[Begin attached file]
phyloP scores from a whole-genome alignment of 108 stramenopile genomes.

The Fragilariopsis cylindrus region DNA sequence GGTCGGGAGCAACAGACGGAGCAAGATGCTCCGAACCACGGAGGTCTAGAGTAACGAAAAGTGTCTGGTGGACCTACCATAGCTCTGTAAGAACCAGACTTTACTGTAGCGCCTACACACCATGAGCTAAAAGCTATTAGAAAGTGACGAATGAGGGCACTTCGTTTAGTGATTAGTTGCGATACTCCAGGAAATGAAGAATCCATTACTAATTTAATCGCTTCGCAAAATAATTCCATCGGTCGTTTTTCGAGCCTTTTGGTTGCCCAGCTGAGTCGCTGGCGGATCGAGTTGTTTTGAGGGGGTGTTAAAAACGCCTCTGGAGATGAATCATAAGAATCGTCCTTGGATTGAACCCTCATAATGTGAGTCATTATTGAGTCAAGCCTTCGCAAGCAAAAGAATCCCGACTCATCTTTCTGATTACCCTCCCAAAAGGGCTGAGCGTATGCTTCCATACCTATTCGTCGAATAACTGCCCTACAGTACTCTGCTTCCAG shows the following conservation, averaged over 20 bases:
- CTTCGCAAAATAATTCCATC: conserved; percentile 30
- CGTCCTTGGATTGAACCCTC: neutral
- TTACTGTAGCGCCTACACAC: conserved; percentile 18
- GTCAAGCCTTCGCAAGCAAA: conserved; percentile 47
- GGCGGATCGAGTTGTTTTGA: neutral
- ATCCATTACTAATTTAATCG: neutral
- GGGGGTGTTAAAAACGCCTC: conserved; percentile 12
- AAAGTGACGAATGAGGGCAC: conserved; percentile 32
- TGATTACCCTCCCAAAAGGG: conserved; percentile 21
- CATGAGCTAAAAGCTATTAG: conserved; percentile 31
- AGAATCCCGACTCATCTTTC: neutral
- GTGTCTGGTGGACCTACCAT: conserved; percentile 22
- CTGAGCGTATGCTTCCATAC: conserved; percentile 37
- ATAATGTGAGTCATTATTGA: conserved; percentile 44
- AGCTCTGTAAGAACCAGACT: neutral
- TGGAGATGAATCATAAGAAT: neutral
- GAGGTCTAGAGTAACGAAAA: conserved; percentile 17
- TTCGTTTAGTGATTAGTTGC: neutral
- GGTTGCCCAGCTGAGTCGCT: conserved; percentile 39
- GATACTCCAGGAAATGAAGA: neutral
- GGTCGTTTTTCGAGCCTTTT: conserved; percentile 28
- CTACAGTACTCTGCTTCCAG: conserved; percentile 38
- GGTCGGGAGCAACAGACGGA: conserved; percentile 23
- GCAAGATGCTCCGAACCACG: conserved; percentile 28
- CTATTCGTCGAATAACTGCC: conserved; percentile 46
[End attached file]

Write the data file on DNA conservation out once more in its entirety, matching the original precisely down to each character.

phyloP scores from a whole-genome alignment of 108 stramenopile genomes.

The Fragilariopsis cylindrus region DNA sequence GGTCGGGAGCAACAGACGGAGCAAGATGCTCCGAACCACGGAGGTCTAGAGTAACGAAAAGTGTCTGGTGGACCTACCATAGCTCTGTAAGAACCAGACTTTACTGTAGCGCCTACACACCATGAGCTAAAAGCTATTAGAAAGTGACGAATGAGGGCACTTCGTTTAGTGATTAGTTGCGATACTCCAGGAAATGAAGAATCCATTACTAATTTAATCGCTTCGCAAAATAATTCCATCGGTCGTTTTTCGAGCCTTTTGGTTGCCCAGCTGAGTCGCTGGCGGATCGAGTTGTTTTGAGGGGGTGTTAAAAACGCCTCTGGAGATGAATCATAAGAATCGTCCTTGGATTGAACCCTCATAATGTGAGTCATTATTGAGTCAAGCCTTCGCAAGCAAAAGAATCCCGACTCATCTTTCTGATTACCCTCCCAAAAGGGCTGAGCGTATGCTTCCATACCTATTCGTCGAATAACTGCCCTACAGTACTCTGCTTCCAG shows the following conservation, averaged over 20 bases:
- CTTCGCAAAATAATTCCATC: conserved; percentile 30
- CGTCCTTGGATTGAACCCTC: neutral
- TTACTGTAGCGCCTACACAC: conserved; percentile 18
- GTCAAGCCTTCGCAAGCAAA: conserved; percentile 47
- GGCGGATCGAGTTGTTTTGA: neutral
- ATCCATTACTAATTTAATCG: neutral
- GGGGGTGTTAAAAACGCCTC: conserved; percentile 12
- AAAGTGACGAATGAGGGCAC: conserved; percentile 32
- TGATTACCCTCCCAAAAGGG: conserved; percentile 21
- CATGAGCTAAAAGCTATTAG: conserved; percentile 31
- AGAATCCCGACTCATCTTTC: neutral
- GTGTCTGGTGGACCTACCAT: conserved; percentile 22
- CTGAGCGTATGCTTCCATAC: conserved; percentile 37
- ATAATGTGAGTCATTATTGA: conserved; percentile 44
- AGCTCTGTAAGAACCAGACT: neutral
- TGGAGATGAATCATAAGAAT: neutral
- GAGGTCTAGAGTAACGAAAA: conserved; percentile 17
- TTCGTTTAGTGATTAGTTGC: neutral
- GGTTGCCCAGCTGAGTCGCT: conserved; percentile 39
- GATACTCCAGGAAATGAAGA: neutral
- GGTCGTTTTTCGAGCCTTTT: conserved; percentile 28
- CTACAGTACTCTGCTTCCAG: conserved; percentile 38
- GGTCGGGAGCAACAGACGGA: conserved; percentile 23
- GCAAGATGCTCCGAACCACG: conserved; percentile 28
- CTATTCGTCGAATAACTGCC: conserved; percentile 46